Cranes and Wetlands
Sarus Cranes, and a host of other wildlife species, in south Asia thrive in an unlikely landscape - the crowded and nearly-completely cultivated floodplains of north-central India, and southern Nepal. This collaborative programme of the International Crane Foundation and NCF is striving to uncover how this alliance of people and wildlife is possible, and how it can be strengthened. We will bring together diverse disciplines to ensure long-term persistence of this unique coexistence.
Waterbird Monitoring Over Time and Space
Cranes and many other waterbirds in south Asia are long-lived, have wide distribution ranges, and with the majority of their populations outside of protected wetland systems. Scientific information to understand their ecology and inform conservation interventions are largely missing. Our work strives to fill this lacuna by undertaking systematic, long-term monitoring of waterbird populations in diverse landscapes.
Exploring the SarusScape
Sarus Cranes inhabit landscapes with a multitude of cropping patterns, human habits, and a pleasantly high wild species diversity. As part of our work we explore patterns and processes driving habitat and biodiversity persistence, and the ecology of species and habitats, in these landscapes. We explore also impacts of past and current institutional frameworks that act on the Sarus, on the co-occurring species, the wetlands, and indeed the landscape to locate conditions that maximize coexistence.
The IUCN Stork, Ibis and Spoonbill Specialist Group (SIS-SG) is a global network of scientists, conservationists, governmental and non-governmental institutions, and people committed to the scientific understanding and conservation of SIS species and their habitats.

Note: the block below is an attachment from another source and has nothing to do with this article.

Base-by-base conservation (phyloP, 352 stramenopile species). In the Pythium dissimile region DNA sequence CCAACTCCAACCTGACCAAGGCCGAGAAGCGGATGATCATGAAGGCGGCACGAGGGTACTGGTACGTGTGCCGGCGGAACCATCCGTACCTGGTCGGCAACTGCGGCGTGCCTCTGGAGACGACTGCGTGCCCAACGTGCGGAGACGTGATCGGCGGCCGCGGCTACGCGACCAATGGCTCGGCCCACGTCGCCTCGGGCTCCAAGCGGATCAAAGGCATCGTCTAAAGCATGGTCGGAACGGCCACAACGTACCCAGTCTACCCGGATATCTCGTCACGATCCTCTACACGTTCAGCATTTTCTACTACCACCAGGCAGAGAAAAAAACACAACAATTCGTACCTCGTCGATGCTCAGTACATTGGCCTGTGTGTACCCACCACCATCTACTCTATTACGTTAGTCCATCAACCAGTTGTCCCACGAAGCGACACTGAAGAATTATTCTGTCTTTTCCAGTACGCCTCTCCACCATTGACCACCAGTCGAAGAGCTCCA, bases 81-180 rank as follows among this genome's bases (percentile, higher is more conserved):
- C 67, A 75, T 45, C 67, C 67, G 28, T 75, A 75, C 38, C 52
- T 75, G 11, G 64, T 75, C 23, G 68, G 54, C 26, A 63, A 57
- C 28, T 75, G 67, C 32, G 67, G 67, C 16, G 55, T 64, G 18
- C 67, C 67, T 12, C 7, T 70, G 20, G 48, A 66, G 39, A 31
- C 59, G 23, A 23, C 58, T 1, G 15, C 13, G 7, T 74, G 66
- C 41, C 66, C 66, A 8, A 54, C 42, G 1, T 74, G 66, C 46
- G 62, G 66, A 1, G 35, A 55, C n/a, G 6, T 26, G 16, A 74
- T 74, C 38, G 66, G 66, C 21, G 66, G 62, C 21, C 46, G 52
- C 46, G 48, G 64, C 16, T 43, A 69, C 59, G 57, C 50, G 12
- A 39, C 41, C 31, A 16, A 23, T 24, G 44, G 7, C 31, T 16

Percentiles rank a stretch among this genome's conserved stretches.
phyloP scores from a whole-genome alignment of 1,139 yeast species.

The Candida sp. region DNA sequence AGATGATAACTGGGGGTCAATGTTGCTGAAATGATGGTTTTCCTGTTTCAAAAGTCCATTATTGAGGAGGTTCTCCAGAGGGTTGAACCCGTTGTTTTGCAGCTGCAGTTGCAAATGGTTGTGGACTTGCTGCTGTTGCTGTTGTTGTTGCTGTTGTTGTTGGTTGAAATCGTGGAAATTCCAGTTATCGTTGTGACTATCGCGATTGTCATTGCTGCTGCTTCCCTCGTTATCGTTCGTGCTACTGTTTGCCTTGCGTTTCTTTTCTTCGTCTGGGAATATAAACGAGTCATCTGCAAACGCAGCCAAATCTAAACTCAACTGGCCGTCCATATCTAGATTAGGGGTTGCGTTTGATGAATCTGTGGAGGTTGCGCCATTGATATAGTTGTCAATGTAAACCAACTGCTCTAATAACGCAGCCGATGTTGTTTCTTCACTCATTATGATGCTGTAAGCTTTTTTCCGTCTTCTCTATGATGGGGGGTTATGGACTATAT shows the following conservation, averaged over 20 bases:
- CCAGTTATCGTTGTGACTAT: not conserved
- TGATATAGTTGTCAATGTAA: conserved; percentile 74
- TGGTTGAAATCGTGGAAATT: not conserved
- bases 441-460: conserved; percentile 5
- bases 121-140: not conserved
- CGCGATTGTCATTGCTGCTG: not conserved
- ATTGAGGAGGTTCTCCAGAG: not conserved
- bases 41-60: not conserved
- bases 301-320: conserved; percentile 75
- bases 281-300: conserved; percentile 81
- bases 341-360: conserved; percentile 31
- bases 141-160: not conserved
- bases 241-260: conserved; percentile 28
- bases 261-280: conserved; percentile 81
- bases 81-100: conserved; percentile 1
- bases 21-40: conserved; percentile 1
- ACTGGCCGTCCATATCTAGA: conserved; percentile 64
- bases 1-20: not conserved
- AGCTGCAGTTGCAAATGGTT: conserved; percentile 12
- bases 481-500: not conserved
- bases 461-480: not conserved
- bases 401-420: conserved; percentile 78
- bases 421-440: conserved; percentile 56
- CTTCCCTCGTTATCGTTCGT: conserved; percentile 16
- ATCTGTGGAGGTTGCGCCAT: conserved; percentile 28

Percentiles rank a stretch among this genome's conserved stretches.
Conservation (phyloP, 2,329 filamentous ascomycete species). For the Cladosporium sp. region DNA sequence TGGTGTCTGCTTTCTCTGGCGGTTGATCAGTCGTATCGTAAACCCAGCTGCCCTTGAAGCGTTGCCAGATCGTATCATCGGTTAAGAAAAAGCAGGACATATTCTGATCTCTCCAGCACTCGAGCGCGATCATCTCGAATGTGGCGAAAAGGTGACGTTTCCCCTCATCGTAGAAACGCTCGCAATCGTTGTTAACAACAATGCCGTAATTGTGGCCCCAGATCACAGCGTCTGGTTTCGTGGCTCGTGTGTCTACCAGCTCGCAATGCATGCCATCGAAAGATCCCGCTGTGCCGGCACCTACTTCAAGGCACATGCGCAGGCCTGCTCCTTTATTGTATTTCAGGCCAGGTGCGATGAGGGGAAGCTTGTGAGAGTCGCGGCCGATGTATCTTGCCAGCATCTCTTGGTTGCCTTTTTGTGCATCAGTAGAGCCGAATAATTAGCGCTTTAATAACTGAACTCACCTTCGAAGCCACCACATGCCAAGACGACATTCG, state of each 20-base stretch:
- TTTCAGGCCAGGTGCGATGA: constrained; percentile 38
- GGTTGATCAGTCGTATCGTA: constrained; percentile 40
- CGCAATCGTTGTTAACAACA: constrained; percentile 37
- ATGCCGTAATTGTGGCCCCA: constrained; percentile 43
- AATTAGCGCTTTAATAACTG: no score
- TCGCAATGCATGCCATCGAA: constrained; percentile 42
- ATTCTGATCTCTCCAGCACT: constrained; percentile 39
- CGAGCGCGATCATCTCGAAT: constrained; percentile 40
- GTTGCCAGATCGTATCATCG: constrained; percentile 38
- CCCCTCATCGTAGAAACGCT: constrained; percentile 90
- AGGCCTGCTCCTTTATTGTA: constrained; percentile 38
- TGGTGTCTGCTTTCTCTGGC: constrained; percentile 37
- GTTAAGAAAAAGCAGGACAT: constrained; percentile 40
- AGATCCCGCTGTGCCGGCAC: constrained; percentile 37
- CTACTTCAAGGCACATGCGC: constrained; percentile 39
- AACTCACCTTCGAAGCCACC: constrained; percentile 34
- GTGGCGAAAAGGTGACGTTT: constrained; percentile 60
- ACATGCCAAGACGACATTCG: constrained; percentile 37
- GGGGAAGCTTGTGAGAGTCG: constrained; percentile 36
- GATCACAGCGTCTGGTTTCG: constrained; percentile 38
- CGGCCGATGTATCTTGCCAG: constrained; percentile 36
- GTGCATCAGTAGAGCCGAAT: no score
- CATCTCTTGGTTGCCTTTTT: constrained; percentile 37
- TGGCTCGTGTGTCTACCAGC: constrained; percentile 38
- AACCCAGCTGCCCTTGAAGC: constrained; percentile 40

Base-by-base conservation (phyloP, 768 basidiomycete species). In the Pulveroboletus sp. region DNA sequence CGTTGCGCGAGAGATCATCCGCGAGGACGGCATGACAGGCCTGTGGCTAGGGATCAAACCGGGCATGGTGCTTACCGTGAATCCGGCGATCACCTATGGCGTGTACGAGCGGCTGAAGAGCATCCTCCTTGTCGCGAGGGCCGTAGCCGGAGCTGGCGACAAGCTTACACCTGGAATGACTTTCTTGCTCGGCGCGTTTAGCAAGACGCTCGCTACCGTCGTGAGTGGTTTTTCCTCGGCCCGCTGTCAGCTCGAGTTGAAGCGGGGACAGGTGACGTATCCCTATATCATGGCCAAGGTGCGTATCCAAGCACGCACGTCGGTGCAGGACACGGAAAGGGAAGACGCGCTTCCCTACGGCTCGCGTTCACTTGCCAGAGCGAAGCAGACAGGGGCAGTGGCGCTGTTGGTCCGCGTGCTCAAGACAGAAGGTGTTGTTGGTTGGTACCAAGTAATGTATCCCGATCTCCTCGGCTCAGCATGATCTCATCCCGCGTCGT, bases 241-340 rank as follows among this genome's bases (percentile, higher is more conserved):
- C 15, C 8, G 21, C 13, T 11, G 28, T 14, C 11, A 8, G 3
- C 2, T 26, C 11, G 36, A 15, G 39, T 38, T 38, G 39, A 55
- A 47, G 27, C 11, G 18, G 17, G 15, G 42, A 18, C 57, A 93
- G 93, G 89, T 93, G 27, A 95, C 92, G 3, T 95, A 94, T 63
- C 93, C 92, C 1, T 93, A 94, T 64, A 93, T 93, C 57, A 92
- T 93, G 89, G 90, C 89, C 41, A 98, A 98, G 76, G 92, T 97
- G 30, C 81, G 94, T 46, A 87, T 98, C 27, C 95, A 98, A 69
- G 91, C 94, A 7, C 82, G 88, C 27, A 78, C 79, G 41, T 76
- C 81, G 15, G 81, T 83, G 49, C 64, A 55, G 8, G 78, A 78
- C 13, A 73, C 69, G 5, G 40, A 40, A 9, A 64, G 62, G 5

This volunteer network of 75 experts focuses on 60 SIS species worldwide.
The SG is located at, and affiliated to, the Nature Conservation Foundation, the International Crane Foundation, and the Complutense University of Madrid.
- Journal ArticleIn pressHunting or habitat? Drivers of waterbird abundance and community structure in agricultural wetlands of southern IndiaAmbio, DOI: 10.1007/s13280-017-0907-9
The relative impacts of hunting and habitat on waterbird community were studied in agricultural wetlands of southern India. We surveyed wetlands to document waterbird community, and interviewed hunters to document hunting intensity, targeted species, and the motivations for hunting. Our results show that hunting leads to drastic declines in waterbird diversity and numbers, and skew the community towards smaller species. Hunting intensity, water spread, and vegetation cover were the three most important determinants of waterbird abundance and community structure. Species richness, density of piscivorous species, and medium-sized species (31–65 cm) were most affected by hunting. Out of 53 species recorded, 47 were hunted, with a preference for larger birds. Although illegal, hunting has increased in recent years and is driven by market demand. This challenges the widely held belief that waterbird hunting in India is a low intensity, subsistence activity, and undermines the importance of agricultural wetlands in waterbird conservation.
- Journal Article2016Factors affecting provisioning times of two stork species in lowland NepalWaterbirds, 39: 365-374. doi: http://dx.doi.org/10.1675/063.039.0406
The ecology of stork colonies in south Asia are very poorly understood. Factors affecting provisioning times by adults were evaluated at nests of two stork species, the Asian Openbill (Anastomus oscitans) and the Lesser Adjutant (Leptoptilos javanicus), in lowland Nepal where the landscape is dominated by multi-cropped agriculture fields. Analyses focused on understanding if provisioning times are influenced more due to colony-level variables, wetlands around colonies, or season. Using generalized additive mixed models and the information-theoretic approach, colony-level variables (brood size and chick age) showed non-trivial associations with provisioning times (substantially better than the null model). Univariate models with colony size and wetlands had poor support (worse than the null model). Season, which represented the changing cropping patterns, rainfall, and wetness on the landscape, was the most important variable for both species. The combination of season and wetlands was very important for provisioning Asian Openbills whose chicks fledged during the monsoon (July–October), but not for Lesser Adjutants whose chicks fledged in the drier winter months (November–February). Results strongly suggest that changing cropping patterns to a drier monsoonal crop, or reductions in wetland extents, will be detrimental to storks in Nepal.
- Report2016NCF Annual Report 2016